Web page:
Do Teabaggers Read Books?

Well, not that much, apparently. At least if sales figures for the latest raft of books penned by Tea Party icons are any indication of that group’s appetite fer book learnin’…

Despite widespread media hype, TroubleMaker, by vacuous non-witch and failed Senate Tea Party candidate Christine O’Donnell, sold a paltry 2,200 copies nationwide during its first week – of which 1,500 were actually purchased by aides working for O’Donnell. The audio version fared even worse with total sales of just 12 copies. Yep, count ‘em, twelve!

While O’Donnell may be the most epic failure of the bunch, authors of other Tea Party books aren’t faring much better.

According to Neilsen’s Bookscan, as of last month, Rand Paul’s memoir, The Tea Party Comes to Washington, had sold just 6,000 copies and Boiling Mad, a highly-touted study of the Tea Party by reporter Kate Zernike, had only sold around 2,000. Last year’s manifesto Give Us Liberty, by FreedomWorks’s Dick Armey and Matt Kibbe has managed to move more than 20,000 units to date, but it has to be kept in mind that much of that came through bulk purchases by right-wing interest groups and friendly PACs (the usual method of gaming the “best-seller” lists).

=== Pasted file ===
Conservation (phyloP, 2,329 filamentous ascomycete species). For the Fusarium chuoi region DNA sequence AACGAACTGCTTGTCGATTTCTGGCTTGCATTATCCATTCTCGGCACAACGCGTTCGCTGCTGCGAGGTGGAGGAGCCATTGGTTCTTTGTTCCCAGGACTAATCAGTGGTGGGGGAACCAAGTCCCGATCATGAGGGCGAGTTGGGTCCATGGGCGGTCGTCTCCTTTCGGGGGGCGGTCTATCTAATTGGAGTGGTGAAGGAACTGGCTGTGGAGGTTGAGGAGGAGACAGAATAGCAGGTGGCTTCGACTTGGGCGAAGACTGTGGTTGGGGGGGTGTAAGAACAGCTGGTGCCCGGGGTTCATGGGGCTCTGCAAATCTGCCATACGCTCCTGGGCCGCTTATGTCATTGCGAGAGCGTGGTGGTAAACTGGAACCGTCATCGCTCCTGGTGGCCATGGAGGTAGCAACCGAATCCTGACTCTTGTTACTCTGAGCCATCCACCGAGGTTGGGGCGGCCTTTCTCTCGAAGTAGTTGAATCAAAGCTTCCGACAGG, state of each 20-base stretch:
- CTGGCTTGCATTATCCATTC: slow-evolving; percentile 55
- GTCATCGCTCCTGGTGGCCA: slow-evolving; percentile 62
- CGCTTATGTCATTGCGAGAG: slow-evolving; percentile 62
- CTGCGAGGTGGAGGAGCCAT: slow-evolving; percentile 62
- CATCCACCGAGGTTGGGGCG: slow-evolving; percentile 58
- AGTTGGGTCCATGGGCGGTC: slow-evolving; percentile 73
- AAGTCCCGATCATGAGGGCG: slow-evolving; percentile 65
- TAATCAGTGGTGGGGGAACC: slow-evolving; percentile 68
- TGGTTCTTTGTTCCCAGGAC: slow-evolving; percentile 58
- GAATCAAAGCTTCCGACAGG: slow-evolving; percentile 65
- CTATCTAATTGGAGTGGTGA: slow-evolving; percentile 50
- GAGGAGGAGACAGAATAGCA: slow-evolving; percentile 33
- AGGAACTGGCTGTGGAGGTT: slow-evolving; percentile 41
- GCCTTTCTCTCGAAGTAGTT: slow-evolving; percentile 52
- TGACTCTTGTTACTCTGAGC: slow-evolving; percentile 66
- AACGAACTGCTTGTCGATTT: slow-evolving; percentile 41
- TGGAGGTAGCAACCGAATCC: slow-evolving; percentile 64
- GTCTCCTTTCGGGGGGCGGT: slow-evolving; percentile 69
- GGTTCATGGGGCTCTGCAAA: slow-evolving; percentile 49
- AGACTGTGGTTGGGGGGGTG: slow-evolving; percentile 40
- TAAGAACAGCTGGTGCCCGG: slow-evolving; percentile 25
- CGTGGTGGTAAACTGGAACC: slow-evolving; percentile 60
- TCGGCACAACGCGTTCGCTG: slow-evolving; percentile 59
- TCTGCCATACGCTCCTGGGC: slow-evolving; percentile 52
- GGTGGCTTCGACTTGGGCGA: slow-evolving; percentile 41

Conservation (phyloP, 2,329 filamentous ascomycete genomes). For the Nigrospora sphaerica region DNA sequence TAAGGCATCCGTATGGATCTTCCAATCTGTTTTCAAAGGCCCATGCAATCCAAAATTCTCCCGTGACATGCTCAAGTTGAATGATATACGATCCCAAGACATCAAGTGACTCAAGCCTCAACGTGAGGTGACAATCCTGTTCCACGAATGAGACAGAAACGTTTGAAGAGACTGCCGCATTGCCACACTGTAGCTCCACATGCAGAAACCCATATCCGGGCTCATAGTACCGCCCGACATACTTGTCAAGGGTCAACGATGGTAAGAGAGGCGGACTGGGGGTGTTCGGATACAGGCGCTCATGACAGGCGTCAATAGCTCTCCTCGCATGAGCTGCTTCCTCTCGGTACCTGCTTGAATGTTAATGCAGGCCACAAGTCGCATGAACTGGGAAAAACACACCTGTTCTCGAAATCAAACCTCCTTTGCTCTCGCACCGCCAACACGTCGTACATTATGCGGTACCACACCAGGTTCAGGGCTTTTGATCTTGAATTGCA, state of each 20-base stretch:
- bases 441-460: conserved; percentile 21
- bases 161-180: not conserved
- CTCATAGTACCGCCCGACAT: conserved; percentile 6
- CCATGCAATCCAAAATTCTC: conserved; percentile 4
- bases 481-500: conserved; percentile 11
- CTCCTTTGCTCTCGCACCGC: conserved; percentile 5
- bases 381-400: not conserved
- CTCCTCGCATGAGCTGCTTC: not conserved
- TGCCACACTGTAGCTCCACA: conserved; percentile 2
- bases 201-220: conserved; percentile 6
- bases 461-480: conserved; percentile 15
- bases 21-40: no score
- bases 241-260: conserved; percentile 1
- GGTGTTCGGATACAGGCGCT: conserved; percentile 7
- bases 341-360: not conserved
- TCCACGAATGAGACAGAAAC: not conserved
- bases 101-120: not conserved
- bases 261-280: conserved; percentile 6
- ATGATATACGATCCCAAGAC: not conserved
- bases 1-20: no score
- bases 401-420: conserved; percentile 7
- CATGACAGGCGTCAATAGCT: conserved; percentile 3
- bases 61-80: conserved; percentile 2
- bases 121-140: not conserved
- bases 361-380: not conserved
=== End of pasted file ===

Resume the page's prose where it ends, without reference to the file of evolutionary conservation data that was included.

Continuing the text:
Perhaps there is some hope to be gleaned from these numbers that the Tea Party is becoming an increasingly unpopular aberration, but of course that doesn’t necessarily mean it will be any less influential. Consider that while in a recent poll the Tea Party ranked lower in approval than any of the other 23 groups asked about, another group approaching it in unpopularity was the Christian Right, which nonetheless remains a key driver in American politics.

6 Replies to “Do Teabaggers Read Books?”

  1. To paraphrase Chris Rock–books are like Kryptonite to Teabaggers.

    A decade ago I remember being shocked that Ann Coulter sold so many books, until Bartcop posted a letter from a person stating that at a warehouse he worked at in new Jersey, there were pallets and pallets full of Coulter’s books, waiting to go into the pulp machine.

    Apparently people were sent out to buy up as many copies of her book as possible, in an effort to get it on the NY Times best seller list. Aand then the books were boxed up, and sent to this warehouse. The warehouse was owned by Richard Scaife.

  2. That is too funny. And that’s Coulter! At least she’s entertaining.

    No, what’s really funny is that you actually believed that story.

    (well, that and your obsession with American politicians and gay sex acts. Something you’d like to tell us, perhaps?…)

  3. Care to elaborate on which “gay sex acts” you’re referring to, Mr. Flintstone?

    As for not believing “that story” perhaps you’d be prepared to offer some contradictory facts to demonstrate how incredibly wrong it is.

  4. Mike: Actually, that 20,000 figure isn’t far off the mark for what Current TV’s ratings were pre-Countdown (they were 15,000, in fact). I don’t have the latest figures, but I believe Olbermann’s show pulls in around 250,000.

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